This calculation is the mark of all thinking that plans and investigates. Such thinking remains calculation even if it neither works with numbers nor uses an adding machine or computer. Calculative thinking computes. It computes ever new, ever more promising and at the same time more economical possibilities. Calculative thinking races from one prospect to the next. Calculative thinking never stops, never collects itself. Calculative thinking is not meditative thinking, not thinking which contemplates the meaning which reigns in everything that is.(Memorial Address, Discourse on Thinking, p. 46)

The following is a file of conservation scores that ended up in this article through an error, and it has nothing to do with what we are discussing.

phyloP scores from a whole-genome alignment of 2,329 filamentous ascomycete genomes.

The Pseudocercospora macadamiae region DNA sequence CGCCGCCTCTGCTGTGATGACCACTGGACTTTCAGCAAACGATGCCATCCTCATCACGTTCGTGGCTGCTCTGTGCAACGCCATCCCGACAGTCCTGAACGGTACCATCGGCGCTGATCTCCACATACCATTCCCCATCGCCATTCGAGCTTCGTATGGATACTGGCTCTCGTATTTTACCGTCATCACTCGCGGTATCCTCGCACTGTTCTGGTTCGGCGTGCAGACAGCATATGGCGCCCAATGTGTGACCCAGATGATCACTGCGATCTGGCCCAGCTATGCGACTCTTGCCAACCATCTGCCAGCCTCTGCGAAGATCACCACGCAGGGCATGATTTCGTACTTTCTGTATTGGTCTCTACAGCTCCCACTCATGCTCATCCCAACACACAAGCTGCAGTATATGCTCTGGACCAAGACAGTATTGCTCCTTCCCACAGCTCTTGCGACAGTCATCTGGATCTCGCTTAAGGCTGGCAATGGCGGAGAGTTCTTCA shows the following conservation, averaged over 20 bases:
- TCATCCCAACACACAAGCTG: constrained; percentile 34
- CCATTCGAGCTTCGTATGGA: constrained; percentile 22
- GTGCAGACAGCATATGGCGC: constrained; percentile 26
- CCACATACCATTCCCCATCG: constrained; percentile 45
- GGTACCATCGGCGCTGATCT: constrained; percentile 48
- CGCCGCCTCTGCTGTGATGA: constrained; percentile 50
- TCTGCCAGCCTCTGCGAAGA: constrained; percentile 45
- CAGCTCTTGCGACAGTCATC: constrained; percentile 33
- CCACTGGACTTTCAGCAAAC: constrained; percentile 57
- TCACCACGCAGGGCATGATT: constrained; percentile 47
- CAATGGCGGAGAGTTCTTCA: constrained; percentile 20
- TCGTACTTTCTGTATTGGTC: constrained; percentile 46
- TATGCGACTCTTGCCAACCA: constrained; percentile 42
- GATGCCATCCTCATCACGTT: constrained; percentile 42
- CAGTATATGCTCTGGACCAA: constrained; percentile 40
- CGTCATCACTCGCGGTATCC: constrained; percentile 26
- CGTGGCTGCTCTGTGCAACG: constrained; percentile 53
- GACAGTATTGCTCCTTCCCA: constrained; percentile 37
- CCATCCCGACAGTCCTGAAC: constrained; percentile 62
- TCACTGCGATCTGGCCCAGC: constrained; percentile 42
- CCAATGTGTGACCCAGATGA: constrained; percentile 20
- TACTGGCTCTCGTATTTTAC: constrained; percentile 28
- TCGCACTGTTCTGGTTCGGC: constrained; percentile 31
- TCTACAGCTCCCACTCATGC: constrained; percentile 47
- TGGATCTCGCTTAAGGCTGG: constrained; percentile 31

My point: communications technologies have been quickening the pace of information flows for quite some time, yet each new turn has the possibility of reaching into spaces that were formerly private, the spaces where creativity and innovation have time to grow and take root. The difference between the late 50s and the present concerns the interactive capacity of new technologies to engage us in a game of trivial pursuits where we do nothing but interact for the sake of communication itself. Baudrillard calls this phenomenon the “the ecstasy of communication,” information flows that self-perpetuate, link, repeat and retransmit the same data many times in a feedback loop without increasing our understanding of anything substantial.